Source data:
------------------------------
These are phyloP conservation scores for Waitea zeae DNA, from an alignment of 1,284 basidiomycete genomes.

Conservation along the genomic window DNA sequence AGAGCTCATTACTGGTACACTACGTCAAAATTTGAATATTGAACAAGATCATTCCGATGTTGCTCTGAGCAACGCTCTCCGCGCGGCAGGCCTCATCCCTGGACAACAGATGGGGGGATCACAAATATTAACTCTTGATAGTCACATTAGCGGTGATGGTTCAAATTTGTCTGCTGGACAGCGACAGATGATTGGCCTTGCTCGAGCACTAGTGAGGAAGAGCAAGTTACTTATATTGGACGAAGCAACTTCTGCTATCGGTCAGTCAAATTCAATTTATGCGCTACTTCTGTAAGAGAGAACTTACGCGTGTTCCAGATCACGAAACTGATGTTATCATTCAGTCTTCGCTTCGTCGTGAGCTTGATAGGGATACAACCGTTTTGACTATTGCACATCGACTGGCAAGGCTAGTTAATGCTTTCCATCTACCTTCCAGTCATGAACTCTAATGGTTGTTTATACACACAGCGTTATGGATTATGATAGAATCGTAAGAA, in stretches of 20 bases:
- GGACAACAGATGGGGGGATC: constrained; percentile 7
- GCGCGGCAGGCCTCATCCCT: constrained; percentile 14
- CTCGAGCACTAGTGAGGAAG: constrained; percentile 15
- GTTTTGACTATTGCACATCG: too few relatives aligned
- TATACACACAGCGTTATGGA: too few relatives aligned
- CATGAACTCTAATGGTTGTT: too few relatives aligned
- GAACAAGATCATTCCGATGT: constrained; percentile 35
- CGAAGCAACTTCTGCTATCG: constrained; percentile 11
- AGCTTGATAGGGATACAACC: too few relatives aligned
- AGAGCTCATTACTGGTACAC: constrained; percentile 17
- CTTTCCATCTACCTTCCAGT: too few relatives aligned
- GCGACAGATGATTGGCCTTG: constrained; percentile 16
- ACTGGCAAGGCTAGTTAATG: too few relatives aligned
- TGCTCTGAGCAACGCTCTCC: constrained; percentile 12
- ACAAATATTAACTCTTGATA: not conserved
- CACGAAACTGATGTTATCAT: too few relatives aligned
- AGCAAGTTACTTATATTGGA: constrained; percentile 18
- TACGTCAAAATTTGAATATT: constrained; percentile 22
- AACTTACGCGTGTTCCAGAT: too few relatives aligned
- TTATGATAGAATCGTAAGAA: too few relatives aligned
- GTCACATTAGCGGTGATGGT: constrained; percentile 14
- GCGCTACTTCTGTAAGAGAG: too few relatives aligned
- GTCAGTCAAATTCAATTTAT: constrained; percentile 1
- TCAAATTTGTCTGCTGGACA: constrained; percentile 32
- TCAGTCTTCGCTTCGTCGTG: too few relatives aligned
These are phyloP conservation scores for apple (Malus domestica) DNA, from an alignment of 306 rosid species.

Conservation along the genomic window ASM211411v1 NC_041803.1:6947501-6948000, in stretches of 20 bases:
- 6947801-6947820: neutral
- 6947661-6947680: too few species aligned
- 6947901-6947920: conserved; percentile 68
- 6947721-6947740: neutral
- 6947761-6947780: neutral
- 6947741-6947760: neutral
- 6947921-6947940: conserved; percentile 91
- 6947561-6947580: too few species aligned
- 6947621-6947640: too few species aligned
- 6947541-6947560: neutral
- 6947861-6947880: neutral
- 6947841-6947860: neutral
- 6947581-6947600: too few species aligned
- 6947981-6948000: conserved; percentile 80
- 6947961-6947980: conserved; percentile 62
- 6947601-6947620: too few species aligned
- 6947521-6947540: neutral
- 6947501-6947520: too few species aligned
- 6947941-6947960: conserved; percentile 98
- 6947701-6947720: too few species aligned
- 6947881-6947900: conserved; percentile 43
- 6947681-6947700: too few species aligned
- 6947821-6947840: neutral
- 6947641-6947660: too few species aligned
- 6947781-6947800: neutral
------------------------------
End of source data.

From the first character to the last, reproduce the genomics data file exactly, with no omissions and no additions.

These are phyloP conservation scores for Waitea zeae DNA, from an alignment of 1,284 basidiomycete genomes.

Conservation along the genomic window DNA sequence AGAGCTCATTACTGGTACACTACGTCAAAATTTGAATATTGAACAAGATCATTCCGATGTTGCTCTGAGCAACGCTCTCCGCGCGGCAGGCCTCATCCCTGGACAACAGATGGGGGGATCACAAATATTAACTCTTGATAGTCACATTAGCGGTGATGGTTCAAATTTGTCTGCTGGACAGCGACAGATGATTGGCCTTGCTCGAGCACTAGTGAGGAAGAGCAAGTTACTTATATTGGACGAAGCAACTTCTGCTATCGGTCAGTCAAATTCAATTTATGCGCTACTTCTGTAAGAGAGAACTTACGCGTGTTCCAGATCACGAAACTGATGTTATCATTCAGTCTTCGCTTCGTCGTGAGCTTGATAGGGATACAACCGTTTTGACTATTGCACATCGACTGGCAAGGCTAGTTAATGCTTTCCATCTACCTTCCAGTCATGAACTCTAATGGTTGTTTATACACACAGCGTTATGGATTATGATAGAATCGTAAGAA, in stretches of 20 bases:
- GGACAACAGATGGGGGGATC: constrained; percentile 7
- GCGCGGCAGGCCTCATCCCT: constrained; percentile 14
- CTCGAGCACTAGTGAGGAAG: constrained; percentile 15
- GTTTTGACTATTGCACATCG: too few relatives aligned
- TATACACACAGCGTTATGGA: too few relatives aligned
- CATGAACTCTAATGGTTGTT: too few relatives aligned
- GAACAAGATCATTCCGATGT: constrained; percentile 35
- CGAAGCAACTTCTGCTATCG: constrained; percentile 11
- AGCTTGATAGGGATACAACC: too few relatives aligned
- AGAGCTCATTACTGGTACAC: constrained; percentile 17
- CTTTCCATCTACCTTCCAGT: too few relatives aligned
- GCGACAGATGATTGGCCTTG: constrained; percentile 16
- ACTGGCAAGGCTAGTTAATG: too few relatives aligned
- TGCTCTGAGCAACGCTCTCC: constrained; percentile 12
- ACAAATATTAACTCTTGATA: not conserved
- CACGAAACTGATGTTATCAT: too few relatives aligned
- AGCAAGTTACTTATATTGGA: constrained; percentile 18
- TACGTCAAAATTTGAATATT: constrained; percentile 22
- AACTTACGCGTGTTCCAGAT: too few relatives aligned
- TTATGATAGAATCGTAAGAA: too few relatives aligned
- GTCACATTAGCGGTGATGGT: constrained; percentile 14
- GCGCTACTTCTGTAAGAGAG: too few relatives aligned
- GTCAGTCAAATTCAATTTAT: constrained; percentile 1
- TCAAATTTGTCTGCTGGACA: constrained; percentile 32
- TCAGTCTTCGCTTCGTCGTG: too few relatives aligned
These are phyloP conservation scores for apple (Malus domestica) DNA, from an alignment of 306 rosid species.

Conservation along the genomic window ASM211411v1 NC_041803.1:6947501-6948000, in stretches of 20 bases:
- 6947801-6947820: neutral
- 6947661-6947680: too few species aligned
- 6947901-6947920: conserved; percentile 68
- 6947721-6947740: neutral
- 6947761-6947780: neutral
- 6947741-6947760: neutral
- 6947921-6947940: conserved; percentile 91
- 6947561-6947580: too few species aligned
- 6947621-6947640: too few species aligned
- 6947541-6947560: neutral
- 6947861-6947880: neutral
- 6947841-6947860: neutral
- 6947581-6947600: too few species aligned
- 6947981-6948000: conserved; percentile 80
- 6947961-6947980: conserved; percentile 62
- 6947601-6947620: too few species aligned
- 6947521-6947540: neutral
- 6947501-6947520: too few species aligned
- 6947941-6947960: conserved; percentile 98
- 6947701-6947720: too few species aligned
- 6947881-6947900: conserved; percentile 43
- 6947681-6947700: too few species aligned
- 6947821-6947840: neutral
- 6947641-6947660: too few species aligned
- 6947781-6947800: neutral